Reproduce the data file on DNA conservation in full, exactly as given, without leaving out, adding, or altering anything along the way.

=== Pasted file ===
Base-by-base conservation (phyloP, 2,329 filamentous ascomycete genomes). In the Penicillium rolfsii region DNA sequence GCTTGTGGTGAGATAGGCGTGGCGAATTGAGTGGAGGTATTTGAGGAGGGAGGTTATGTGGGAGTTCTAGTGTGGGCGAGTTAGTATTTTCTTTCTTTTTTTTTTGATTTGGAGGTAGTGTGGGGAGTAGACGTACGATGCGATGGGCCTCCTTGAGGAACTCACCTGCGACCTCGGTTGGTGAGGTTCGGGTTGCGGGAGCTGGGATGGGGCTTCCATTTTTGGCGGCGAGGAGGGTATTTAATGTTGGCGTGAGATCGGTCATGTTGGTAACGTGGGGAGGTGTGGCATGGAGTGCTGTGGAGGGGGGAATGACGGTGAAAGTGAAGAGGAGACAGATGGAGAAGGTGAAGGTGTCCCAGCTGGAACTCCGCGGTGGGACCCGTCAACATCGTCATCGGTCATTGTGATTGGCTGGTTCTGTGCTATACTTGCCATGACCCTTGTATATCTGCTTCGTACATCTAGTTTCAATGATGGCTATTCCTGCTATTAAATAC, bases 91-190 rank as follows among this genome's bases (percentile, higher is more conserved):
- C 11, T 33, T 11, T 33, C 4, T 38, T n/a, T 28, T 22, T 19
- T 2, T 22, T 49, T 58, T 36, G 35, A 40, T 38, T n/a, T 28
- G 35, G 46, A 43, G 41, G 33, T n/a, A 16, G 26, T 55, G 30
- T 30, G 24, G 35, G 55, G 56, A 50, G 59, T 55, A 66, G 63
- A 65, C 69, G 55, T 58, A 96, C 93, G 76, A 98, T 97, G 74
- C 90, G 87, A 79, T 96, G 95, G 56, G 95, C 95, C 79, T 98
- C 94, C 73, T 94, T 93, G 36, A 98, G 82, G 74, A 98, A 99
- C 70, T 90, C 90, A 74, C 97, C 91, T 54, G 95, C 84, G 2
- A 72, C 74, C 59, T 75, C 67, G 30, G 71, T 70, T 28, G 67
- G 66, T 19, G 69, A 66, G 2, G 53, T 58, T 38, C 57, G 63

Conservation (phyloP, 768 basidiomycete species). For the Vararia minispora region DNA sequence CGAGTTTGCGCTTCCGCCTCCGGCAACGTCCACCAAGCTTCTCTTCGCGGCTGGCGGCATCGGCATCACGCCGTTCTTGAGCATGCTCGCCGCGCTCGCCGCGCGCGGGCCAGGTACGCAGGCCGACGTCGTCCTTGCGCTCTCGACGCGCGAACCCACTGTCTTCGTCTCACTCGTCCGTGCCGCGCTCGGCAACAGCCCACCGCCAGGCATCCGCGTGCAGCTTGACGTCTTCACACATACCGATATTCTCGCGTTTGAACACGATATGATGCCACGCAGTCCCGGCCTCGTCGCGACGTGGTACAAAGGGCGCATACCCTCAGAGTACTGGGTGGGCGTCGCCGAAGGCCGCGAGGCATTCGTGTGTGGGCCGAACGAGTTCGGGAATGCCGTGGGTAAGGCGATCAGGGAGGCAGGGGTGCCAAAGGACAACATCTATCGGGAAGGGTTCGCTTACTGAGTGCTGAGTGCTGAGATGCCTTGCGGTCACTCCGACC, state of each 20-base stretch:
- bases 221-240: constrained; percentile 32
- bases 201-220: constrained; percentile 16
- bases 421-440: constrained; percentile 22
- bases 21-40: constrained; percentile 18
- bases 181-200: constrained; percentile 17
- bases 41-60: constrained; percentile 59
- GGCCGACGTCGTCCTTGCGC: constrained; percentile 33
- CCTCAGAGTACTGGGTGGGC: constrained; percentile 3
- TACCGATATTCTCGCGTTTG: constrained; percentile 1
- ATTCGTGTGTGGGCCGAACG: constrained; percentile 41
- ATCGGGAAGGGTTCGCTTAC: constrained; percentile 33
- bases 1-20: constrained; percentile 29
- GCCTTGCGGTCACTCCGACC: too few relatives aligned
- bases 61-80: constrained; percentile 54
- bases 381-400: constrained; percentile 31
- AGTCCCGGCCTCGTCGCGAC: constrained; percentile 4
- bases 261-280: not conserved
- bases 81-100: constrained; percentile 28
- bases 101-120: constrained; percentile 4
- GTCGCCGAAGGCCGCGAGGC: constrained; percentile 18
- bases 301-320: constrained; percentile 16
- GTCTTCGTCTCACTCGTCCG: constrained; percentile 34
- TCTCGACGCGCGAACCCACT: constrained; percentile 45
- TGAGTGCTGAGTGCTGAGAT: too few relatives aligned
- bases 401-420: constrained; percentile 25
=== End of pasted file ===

Base-by-base conservation (phyloP, 2,329 filamentous ascomycete genomes). In the Penicillium rolfsii region DNA sequence GCTTGTGGTGAGATAGGCGTGGCGAATTGAGTGGAGGTATTTGAGGAGGGAGGTTATGTGGGAGTTCTAGTGTGGGCGAGTTAGTATTTTCTTTCTTTTTTTTTTGATTTGGAGGTAGTGTGGGGAGTAGACGTACGATGCGATGGGCCTCCTTGAGGAACTCACCTGCGACCTCGGTTGGTGAGGTTCGGGTTGCGGGAGCTGGGATGGGGCTTCCATTTTTGGCGGCGAGGAGGGTATTTAATGTTGGCGTGAGATCGGTCATGTTGGTAACGTGGGGAGGTGTGGCATGGAGTGCTGTGGAGGGGGGAATGACGGTGAAAGTGAAGAGGAGACAGATGGAGAAGGTGAAGGTGTCCCAGCTGGAACTCCGCGGTGGGACCCGTCAACATCGTCATCGGTCATTGTGATTGGCTGGTTCTGTGCTATACTTGCCATGACCCTTGTATATCTGCTTCGTACATCTAGTTTCAATGATGGCTATTCCTGCTATTAAATAC, bases 91-190 rank as follows among this genome's bases (percentile, higher is more conserved):
- C 11, T 33, T 11, T 33, C 4, T 38, T n/a, T 28, T 22, T 19
- T 2, T 22, T 49, T 58, T 36, G 35, A 40, T 38, T n/a, T 28
- G 35, G 46, A 43, G 41, G 33, T n/a, A 16, G 26, T 55, G 30
- T 30, G 24, G 35, G 55, G 56, A 50, G 59, T 55, A 66, G 63
- A 65, C 69, G 55, T 58, A 96, C 93, G 76, A 98, T 97, G 74
- C 90, G 87, A 79, T 96, G 95, G 56, G 95, C 95, C 79, T 98
- C 94, C 73, T 94, T 93, G 36, A 98, G 82, G 74, A 98, A 99
- C 70, T 90, C 90, A 74, C 97, C 91, T 54, G 95, C 84, G 2
- A 72, C 74, C 59, T 75, C 67, G 30, G 71, T 70, T 28, G 67
- G 66, T 19, G 69, A 66, G 2, G 53, T 58, T 38, C 57, G 63

Conservation (phyloP, 768 basidiomycete species). For the Vararia minispora region DNA sequence CGAGTTTGCGCTTCCGCCTCCGGCAACGTCCACCAAGCTTCTCTTCGCGGCTGGCGGCATCGGCATCACGCCGTTCTTGAGCATGCTCGCCGCGCTCGCCGCGCGCGGGCCAGGTACGCAGGCCGACGTCGTCCTTGCGCTCTCGACGCGCGAACCCACTGTCTTCGTCTCACTCGTCCGTGCCGCGCTCGGCAACAGCCCACCGCCAGGCATCCGCGTGCAGCTTGACGTCTTCACACATACCGATATTCTCGCGTTTGAACACGATATGATGCCACGCAGTCCCGGCCTCGTCGCGACGTGGTACAAAGGGCGCATACCCTCAGAGTACTGGGTGGGCGTCGCCGAAGGCCGCGAGGCATTCGTGTGTGGGCCGAACGAGTTCGGGAATGCCGTGGGTAAGGCGATCAGGGAGGCAGGGGTGCCAAAGGACAACATCTATCGGGAAGGGTTCGCTTACTGAGTGCTGAGTGCTGAGATGCCTTGCGGTCACTCCGACC, state of each 20-base stretch:
- bases 221-240: constrained; percentile 32
- bases 201-220: constrained; percentile 16
- bases 421-440: constrained; percentile 22
- bases 21-40: constrained; percentile 18
- bases 181-200: constrained; percentile 17
- bases 41-60: constrained; percentile 59
- GGCCGACGTCGTCCTTGCGC: constrained; percentile 33
- CCTCAGAGTACTGGGTGGGC: constrained; percentile 3
- TACCGATATTCTCGCGTTTG: constrained; percentile 1
- ATTCGTGTGTGGGCCGAACG: constrained; percentile 41
- ATCGGGAAGGGTTCGCTTAC: constrained; percentile 33
- bases 1-20: constrained; percentile 29
- GCCTTGCGGTCACTCCGACC: too few relatives aligned
- bases 61-80: constrained; percentile 54
- bases 381-400: constrained; percentile 31
- AGTCCCGGCCTCGTCGCGAC: constrained; percentile 4
- bases 261-280: not conserved
- bases 81-100: constrained; percentile 28
- bases 101-120: constrained; percentile 4
- GTCGCCGAAGGCCGCGAGGC: constrained; percentile 18
- bases 301-320: constrained; percentile 16
- GTCTTCGTCTCACTCGTCCG: constrained; percentile 34
- TCTCGACGCGCGAACCCACT: constrained; percentile 45
- TGAGTGCTGAGTGCTGAGAT: too few relatives aligned
- bases 401-420: constrained; percentile 25